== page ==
North Carolina is still without a full state budget after state senators did not hold an expected vote to override Gov. Roy Cooper’s veto Tuesday. That means planned changes to how Medicaid pays healthcare providers are up in the air.
Medicaid is the health insurance program for low-income adults, children, pregnant women, the elderly and people with disabilities.
Sunday, December 15, is the deadline for open enrollment under the Affordable Care Act, also known as Obamacare. Anyone who doesn’t have health insurance for 2020 through an employer, Medicaid, Medicare, the Children’s Health Insurance Program or another source is eligible to buy or renew a plan on the online marketplace.
A few days after a Texas judge ruled that the Affordable Care Act was unconstitutional, the federal government released details about how many people got coverage through the federal exchange the law created.
President Trump called a Friday ruling striking down the Affordable Care Act "Great news for America!" Democratic lawmakers rushed to decry the decision, calling it "monstrous" and "harmful." And Republican lawmakers remained mostly quiet Saturday.
The deadline to sign up for health insurance on the federal marketplace for 2019 is fast approaching.
Saturday is the last day of open enrollment for the Affordable Care Act. Since Nov. 1, when open enrollment began, 4.1 million people have chosen health plans on the exchange. That’s down about 11 percent from the same time last year.
Thursday marks the beginning of the sixth year of open enrollment under the Affordable Care Act, otherwise known as Obamacare. People can buy or renew health insurance plans on the marketplace through mid-December.
After years of rising prices for Affordable Care Act health insurance plans, many North Carolinians are in for a nice surprise – a price decrease. Blue Cross Blue Shield of North Carolina says the state approved its request to lower rates an average of 4.1 percent across the state. In the Charlotte and Gastonia areas premiums could decrease by as much as 16.5 percent. The amount will vary based on the tax credits people qualify for.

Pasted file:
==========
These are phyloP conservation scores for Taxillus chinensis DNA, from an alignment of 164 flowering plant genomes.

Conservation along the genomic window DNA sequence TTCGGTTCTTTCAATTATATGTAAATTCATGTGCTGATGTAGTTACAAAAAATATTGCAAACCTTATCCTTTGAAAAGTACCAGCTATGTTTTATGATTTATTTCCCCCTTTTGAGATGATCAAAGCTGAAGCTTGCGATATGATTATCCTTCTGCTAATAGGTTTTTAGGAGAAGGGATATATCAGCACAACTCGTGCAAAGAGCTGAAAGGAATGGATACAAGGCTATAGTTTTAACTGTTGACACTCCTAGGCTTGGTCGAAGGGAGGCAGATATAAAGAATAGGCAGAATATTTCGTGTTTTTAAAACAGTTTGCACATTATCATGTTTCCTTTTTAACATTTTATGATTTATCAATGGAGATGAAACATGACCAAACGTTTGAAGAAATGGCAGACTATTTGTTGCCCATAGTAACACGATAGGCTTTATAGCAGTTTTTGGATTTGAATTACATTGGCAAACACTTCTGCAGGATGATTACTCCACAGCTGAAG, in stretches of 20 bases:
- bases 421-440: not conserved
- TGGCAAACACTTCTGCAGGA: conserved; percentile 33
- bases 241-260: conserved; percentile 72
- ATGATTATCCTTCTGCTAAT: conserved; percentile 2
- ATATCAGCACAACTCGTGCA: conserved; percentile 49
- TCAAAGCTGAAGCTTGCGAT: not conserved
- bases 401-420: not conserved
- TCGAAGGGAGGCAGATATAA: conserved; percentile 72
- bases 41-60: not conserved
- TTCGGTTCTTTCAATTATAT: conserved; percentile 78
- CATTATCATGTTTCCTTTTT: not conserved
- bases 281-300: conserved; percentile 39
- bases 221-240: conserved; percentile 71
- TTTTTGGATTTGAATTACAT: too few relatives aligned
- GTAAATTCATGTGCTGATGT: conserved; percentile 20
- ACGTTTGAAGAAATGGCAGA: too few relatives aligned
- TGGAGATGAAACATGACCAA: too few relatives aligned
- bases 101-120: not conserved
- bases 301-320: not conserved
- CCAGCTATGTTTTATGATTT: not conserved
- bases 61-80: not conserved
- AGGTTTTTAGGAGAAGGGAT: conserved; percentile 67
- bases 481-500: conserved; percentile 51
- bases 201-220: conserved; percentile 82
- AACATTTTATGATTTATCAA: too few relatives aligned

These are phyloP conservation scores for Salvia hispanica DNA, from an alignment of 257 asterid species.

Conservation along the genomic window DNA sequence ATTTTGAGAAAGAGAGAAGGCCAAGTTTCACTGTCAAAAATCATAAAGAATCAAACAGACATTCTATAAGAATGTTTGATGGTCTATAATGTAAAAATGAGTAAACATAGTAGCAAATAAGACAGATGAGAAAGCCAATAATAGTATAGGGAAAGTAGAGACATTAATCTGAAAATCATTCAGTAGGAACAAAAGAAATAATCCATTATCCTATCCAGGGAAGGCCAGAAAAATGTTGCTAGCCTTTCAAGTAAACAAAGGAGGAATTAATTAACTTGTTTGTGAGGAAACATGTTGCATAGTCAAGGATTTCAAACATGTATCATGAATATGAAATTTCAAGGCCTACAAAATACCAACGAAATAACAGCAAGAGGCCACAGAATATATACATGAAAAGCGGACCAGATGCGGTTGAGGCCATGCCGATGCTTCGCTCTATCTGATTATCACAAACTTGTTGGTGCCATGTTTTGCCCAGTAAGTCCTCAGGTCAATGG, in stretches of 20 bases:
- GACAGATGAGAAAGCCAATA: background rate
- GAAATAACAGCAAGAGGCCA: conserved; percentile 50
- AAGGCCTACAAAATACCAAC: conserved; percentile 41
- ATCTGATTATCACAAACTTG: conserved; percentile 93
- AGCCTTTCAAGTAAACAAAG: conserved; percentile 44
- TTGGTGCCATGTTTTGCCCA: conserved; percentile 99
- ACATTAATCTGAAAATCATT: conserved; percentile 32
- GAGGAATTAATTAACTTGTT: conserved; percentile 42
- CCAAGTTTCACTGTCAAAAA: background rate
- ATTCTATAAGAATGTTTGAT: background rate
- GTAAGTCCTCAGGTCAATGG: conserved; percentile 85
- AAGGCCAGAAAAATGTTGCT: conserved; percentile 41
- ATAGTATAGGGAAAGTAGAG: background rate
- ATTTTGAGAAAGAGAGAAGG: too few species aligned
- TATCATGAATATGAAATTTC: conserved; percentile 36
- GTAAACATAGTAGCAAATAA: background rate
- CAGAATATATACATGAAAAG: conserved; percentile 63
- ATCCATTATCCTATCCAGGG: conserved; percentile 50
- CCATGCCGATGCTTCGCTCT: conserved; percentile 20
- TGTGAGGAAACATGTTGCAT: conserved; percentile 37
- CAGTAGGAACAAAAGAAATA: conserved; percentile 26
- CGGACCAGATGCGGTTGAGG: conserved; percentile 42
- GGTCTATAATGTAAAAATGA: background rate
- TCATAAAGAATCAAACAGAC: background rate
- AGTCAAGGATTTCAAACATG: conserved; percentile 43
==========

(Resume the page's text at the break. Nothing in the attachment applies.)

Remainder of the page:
Preliminary numbers show 8.8 million people bought health insurance plans through the federal exchange this year nationwide. That’s 96 percent of last year’s sign-ups, despite a lot of changes to the Affordable Care Act and a shorter window to enroll. Sign-ups in the Carolinas were also close to that of last year.
There is now a disincentive for health insurance navigators to set up shop in rural areas. Navigators are those specially trained people that help consumers sign up for health insurance on the marketplace. The Trump administration has tied their funding to how many people they sign up for coverage on the marketplace. Since chances are higher of signing up more people in urban areas, navigators in South Carolina are focusing on cities at the expense of rural areas.
It is unclear how many North Carolinians would be left uninsured under the updated Senate health bill. It was estimated that an earlier version of the bill would increase the uninsured population across the country by 22 million over the next decade.
Audio of WFAE's David Boraks interviewing U.S. Sen. Thom Tillis.
U.S. Sen. Thom Tillis is used to fielding a lot of questions. It goes with the job. But many questions in the last two weeks have concerned his health since he passed out during a road race in Washington, D.C.
"I ran the fastest 2.5 mile race of my life. Unfortunately, it was a 3-mile race," he quips.
As you can tell, Tillis says he’s fine. He says he just didn’t hydrate properly.
Of course, Tillis still gets asked about President Trump, Russia, health care, and immigration - all topics he addressed with WFAE’s David Boraks.
North Carolina's largest health insurer is looking to raise premiums for its Obamacare plans by an average of 23 percent. Blue Cross Blue Shield of North Carolina sent the rate hike request to state regulators Thursday.
A big reason for the increase: efforts to end Obamacare.